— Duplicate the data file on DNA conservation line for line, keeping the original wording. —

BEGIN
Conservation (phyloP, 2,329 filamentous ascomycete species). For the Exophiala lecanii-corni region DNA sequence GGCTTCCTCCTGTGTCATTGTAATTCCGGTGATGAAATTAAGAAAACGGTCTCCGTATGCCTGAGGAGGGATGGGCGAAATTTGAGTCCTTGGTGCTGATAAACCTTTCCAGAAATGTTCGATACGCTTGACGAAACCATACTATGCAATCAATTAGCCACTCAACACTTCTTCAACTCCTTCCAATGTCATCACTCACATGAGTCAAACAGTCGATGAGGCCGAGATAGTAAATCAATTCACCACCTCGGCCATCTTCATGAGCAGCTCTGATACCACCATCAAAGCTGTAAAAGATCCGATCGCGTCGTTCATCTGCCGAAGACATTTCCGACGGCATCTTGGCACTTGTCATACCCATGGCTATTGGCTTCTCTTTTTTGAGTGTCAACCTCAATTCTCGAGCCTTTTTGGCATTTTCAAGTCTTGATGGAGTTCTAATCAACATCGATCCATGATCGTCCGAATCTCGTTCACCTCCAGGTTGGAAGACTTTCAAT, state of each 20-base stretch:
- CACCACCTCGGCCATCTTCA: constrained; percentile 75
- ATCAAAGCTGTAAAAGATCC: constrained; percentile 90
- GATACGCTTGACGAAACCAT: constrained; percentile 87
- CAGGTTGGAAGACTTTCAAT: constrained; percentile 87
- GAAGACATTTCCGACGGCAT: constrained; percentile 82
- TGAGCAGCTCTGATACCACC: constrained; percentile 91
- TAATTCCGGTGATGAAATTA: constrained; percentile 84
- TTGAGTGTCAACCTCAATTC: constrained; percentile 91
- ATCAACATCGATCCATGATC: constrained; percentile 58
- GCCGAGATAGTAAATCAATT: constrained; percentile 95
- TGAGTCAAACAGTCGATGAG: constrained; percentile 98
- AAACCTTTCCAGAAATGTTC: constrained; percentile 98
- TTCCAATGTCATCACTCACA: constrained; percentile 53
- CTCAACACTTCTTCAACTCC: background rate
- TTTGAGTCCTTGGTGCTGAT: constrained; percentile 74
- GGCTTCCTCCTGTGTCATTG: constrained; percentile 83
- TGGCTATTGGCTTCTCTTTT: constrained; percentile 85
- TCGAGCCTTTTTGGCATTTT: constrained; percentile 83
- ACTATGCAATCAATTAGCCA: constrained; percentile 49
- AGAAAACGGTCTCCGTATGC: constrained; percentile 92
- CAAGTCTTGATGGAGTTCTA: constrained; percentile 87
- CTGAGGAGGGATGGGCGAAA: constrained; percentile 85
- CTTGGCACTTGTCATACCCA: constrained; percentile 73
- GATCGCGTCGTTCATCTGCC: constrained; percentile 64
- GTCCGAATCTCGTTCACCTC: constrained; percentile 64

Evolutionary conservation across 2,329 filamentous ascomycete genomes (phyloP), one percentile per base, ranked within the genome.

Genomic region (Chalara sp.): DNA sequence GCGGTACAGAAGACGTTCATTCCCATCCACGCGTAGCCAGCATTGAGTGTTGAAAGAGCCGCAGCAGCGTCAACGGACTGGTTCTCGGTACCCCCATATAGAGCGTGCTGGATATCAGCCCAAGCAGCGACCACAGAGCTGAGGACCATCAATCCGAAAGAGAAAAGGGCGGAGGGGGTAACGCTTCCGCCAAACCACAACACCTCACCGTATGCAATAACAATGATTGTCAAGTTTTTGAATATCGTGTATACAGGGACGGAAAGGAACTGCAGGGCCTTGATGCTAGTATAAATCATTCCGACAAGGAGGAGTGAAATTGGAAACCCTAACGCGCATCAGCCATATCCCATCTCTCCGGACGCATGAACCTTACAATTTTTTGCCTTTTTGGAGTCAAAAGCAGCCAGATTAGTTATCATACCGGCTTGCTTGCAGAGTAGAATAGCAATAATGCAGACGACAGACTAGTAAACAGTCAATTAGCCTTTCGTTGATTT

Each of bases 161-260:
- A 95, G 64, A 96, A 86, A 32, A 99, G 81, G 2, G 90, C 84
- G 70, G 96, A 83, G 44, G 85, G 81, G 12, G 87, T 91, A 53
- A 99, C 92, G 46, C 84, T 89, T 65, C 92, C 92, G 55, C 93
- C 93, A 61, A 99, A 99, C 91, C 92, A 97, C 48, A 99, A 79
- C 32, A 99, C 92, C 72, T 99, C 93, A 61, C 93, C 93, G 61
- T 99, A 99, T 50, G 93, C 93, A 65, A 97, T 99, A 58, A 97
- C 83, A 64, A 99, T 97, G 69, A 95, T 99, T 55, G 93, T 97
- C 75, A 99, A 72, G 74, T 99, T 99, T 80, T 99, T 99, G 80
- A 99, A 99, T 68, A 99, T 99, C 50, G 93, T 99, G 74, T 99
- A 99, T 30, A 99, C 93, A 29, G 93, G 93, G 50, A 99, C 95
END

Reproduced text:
Conservation (phyloP, 2,329 filamentous ascomycete species). For the Exophiala lecanii-corni region DNA sequence GGCTTCCTCCTGTGTCATTGTAATTCCGGTGATGAAATTAAGAAAACGGTCTCCGTATGCCTGAGGAGGGATGGGCGAAATTTGAGTCCTTGGTGCTGATAAACCTTTCCAGAAATGTTCGATACGCTTGACGAAACCATACTATGCAATCAATTAGCCACTCAACACTTCTTCAACTCCTTCCAATGTCATCACTCACATGAGTCAAACAGTCGATGAGGCCGAGATAGTAAATCAATTCACCACCTCGGCCATCTTCATGAGCAGCTCTGATACCACCATCAAAGCTGTAAAAGATCCGATCGCGTCGTTCATCTGCCGAAGACATTTCCGACGGCATCTTGGCACTTGTCATACCCATGGCTATTGGCTTCTCTTTTTTGAGTGTCAACCTCAATTCTCGAGCCTTTTTGGCATTTTCAAGTCTTGATGGAGTTCTAATCAACATCGATCCATGATCGTCCGAATCTCGTTCACCTCCAGGTTGGAAGACTTTCAAT, state of each 20-base stretch:
- CACCACCTCGGCCATCTTCA: constrained; percentile 75
- ATCAAAGCTGTAAAAGATCC: constrained; percentile 90
- GATACGCTTGACGAAACCAT: constrained; percentile 87
- CAGGTTGGAAGACTTTCAAT: constrained; percentile 87
- GAAGACATTTCCGACGGCAT: constrained; percentile 82
- TGAGCAGCTCTGATACCACC: constrained; percentile 91
- TAATTCCGGTGATGAAATTA: constrained; percentile 84
- TTGAGTGTCAACCTCAATTC: constrained; percentile 91
- ATCAACATCGATCCATGATC: constrained; percentile 58
- GCCGAGATAGTAAATCAATT: constrained; percentile 95
- TGAGTCAAACAGTCGATGAG: constrained; percentile 98
- AAACCTTTCCAGAAATGTTC: constrained; percentile 98
- TTCCAATGTCATCACTCACA: constrained; percentile 53
- CTCAACACTTCTTCAACTCC: background rate
- TTTGAGTCCTTGGTGCTGAT: constrained; percentile 74
- GGCTTCCTCCTGTGTCATTG: constrained; percentile 83
- TGGCTATTGGCTTCTCTTTT: constrained; percentile 85
- TCGAGCCTTTTTGGCATTTT: constrained; percentile 83
- ACTATGCAATCAATTAGCCA: constrained; percentile 49
- AGAAAACGGTCTCCGTATGC: constrained; percentile 92
- CAAGTCTTGATGGAGTTCTA: constrained; percentile 87
- CTGAGGAGGGATGGGCGAAA: constrained; percentile 85
- CTTGGCACTTGTCATACCCA: constrained; percentile 73
- GATCGCGTCGTTCATCTGCC: constrained; percentile 64
- GTCCGAATCTCGTTCACCTC: constrained; percentile 64

Evolutionary conservation across 2,329 filamentous ascomycete genomes (phyloP), one percentile per base, ranked within the genome.

Genomic region (Chalara sp.): DNA sequence GCGGTACAGAAGACGTTCATTCCCATCCACGCGTAGCCAGCATTGAGTGTTGAAAGAGCCGCAGCAGCGTCAACGGACTGGTTCTCGGTACCCCCATATAGAGCGTGCTGGATATCAGCCCAAGCAGCGACCACAGAGCTGAGGACCATCAATCCGAAAGAGAAAAGGGCGGAGGGGGTAACGCTTCCGCCAAACCACAACACCTCACCGTATGCAATAACAATGATTGTCAAGTTTTTGAATATCGTGTATACAGGGACGGAAAGGAACTGCAGGGCCTTGATGCTAGTATAAATCATTCCGACAAGGAGGAGTGAAATTGGAAACCCTAACGCGCATCAGCCATATCCCATCTCTCCGGACGCATGAACCTTACAATTTTTTGCCTTTTTGGAGTCAAAAGCAGCCAGATTAGTTATCATACCGGCTTGCTTGCAGAGTAGAATAGCAATAATGCAGACGACAGACTAGTAAACAGTCAATTAGCCTTTCGTTGATTT

Each of bases 161-260:
- A 95, G 64, A 96, A 86, A 32, A 99, G 81, G 2, G 90, C 84
- G 70, G 96, A 83, G 44, G 85, G 81, G 12, G 87, T 91, A 53
- A 99, C 92, G 46, C 84, T 89, T 65, C 92, C 92, G 55, C 93
- C 93, A 61, A 99, A 99, C 91, C 92, A 97, C 48, A 99, A 79
- C 32, A 99, C 92, C 72, T 99, C 93, A 61, C 93, C 93, G 61
- T 99, A 99, T 50, G 93, C 93, A 65, A 97, T 99, A 58, A 97
- C 83, A 64, A 99, T 97, G 69, A 95, T 99, T 55, G 93, T 97
- C 75, A 99, A 72, G 74, T 99, T 99, T 80, T 99, T 99, G 80
- A 99, A 99, T 68, A 99, T 99, C 50, G 93, T 99, G 74, T 99
- A 99, T 30, A 99, C 93, A 29, G 93, G 93, G 50, A 99, C 95